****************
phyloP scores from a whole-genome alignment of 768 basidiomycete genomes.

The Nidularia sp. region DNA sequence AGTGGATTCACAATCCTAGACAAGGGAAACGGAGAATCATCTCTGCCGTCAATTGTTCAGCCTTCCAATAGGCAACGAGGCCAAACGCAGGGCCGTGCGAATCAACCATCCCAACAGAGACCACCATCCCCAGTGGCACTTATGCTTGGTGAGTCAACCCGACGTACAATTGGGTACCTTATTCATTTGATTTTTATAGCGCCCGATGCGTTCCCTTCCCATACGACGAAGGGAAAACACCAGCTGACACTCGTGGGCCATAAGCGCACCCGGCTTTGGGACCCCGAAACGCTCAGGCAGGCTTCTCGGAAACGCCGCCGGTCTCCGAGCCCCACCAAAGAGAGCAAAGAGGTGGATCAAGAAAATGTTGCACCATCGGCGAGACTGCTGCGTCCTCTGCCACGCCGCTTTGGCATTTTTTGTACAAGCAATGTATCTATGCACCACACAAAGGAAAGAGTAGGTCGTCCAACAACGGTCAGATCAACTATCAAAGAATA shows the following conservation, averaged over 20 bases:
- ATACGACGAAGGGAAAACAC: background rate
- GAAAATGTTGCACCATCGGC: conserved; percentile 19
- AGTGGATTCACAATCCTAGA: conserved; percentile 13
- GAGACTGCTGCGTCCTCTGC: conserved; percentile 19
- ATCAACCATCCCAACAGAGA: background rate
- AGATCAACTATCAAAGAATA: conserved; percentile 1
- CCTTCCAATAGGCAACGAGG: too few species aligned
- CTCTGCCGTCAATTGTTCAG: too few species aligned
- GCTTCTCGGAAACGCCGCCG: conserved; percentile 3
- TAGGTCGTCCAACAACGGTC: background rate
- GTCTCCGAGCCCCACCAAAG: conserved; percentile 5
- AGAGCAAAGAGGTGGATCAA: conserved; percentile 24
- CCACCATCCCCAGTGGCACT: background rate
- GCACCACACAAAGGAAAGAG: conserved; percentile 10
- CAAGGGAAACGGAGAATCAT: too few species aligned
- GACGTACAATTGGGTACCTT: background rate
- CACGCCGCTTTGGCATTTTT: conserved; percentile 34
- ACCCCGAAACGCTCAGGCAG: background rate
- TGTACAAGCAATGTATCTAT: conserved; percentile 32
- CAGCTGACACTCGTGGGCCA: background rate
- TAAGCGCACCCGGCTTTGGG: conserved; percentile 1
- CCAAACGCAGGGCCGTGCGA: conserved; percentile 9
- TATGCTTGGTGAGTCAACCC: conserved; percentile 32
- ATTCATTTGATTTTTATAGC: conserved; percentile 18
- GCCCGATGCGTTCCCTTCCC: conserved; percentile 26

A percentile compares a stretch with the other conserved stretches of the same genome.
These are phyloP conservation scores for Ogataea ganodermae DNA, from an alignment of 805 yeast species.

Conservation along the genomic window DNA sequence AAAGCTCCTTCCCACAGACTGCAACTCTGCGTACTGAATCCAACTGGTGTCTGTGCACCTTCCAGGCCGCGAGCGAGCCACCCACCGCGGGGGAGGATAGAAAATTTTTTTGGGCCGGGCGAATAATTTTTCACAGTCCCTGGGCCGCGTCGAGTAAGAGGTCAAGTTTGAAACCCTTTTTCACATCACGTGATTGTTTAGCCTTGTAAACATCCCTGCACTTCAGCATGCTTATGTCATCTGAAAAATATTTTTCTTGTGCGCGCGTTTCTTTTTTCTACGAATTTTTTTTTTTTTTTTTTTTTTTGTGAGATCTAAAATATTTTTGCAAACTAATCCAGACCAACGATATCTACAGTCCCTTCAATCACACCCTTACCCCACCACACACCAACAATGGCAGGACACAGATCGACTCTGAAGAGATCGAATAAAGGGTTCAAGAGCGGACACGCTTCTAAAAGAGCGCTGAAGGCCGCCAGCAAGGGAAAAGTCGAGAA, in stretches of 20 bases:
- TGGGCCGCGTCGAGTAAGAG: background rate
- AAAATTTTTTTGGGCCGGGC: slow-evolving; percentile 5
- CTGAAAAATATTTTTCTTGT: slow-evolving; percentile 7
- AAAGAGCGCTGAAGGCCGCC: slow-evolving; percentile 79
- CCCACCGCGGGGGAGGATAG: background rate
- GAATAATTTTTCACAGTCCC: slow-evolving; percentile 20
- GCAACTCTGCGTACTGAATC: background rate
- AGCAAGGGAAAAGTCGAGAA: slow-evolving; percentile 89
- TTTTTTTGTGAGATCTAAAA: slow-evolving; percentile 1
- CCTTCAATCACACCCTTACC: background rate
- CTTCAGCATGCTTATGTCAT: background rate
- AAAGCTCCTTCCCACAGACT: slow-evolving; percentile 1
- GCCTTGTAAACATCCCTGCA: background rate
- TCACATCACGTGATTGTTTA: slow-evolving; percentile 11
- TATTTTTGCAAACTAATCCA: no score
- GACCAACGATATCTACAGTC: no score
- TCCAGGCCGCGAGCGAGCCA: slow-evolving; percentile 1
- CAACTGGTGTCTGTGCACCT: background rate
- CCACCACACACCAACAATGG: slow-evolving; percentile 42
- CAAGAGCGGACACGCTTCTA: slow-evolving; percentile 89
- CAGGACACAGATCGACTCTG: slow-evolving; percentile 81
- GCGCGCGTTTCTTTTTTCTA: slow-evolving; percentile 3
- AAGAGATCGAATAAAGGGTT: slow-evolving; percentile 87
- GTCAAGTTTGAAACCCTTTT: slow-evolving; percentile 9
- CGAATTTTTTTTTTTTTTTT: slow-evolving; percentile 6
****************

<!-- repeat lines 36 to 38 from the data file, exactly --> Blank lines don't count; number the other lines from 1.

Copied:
- GAATAATTTTTCACAGTCCC: slow-evolving; percentile 20
- GCAACTCTGCGTACTGAATC: background rate
- AGCAAGGGAAAAGTCGAGAA: slow-evolving; percentile 89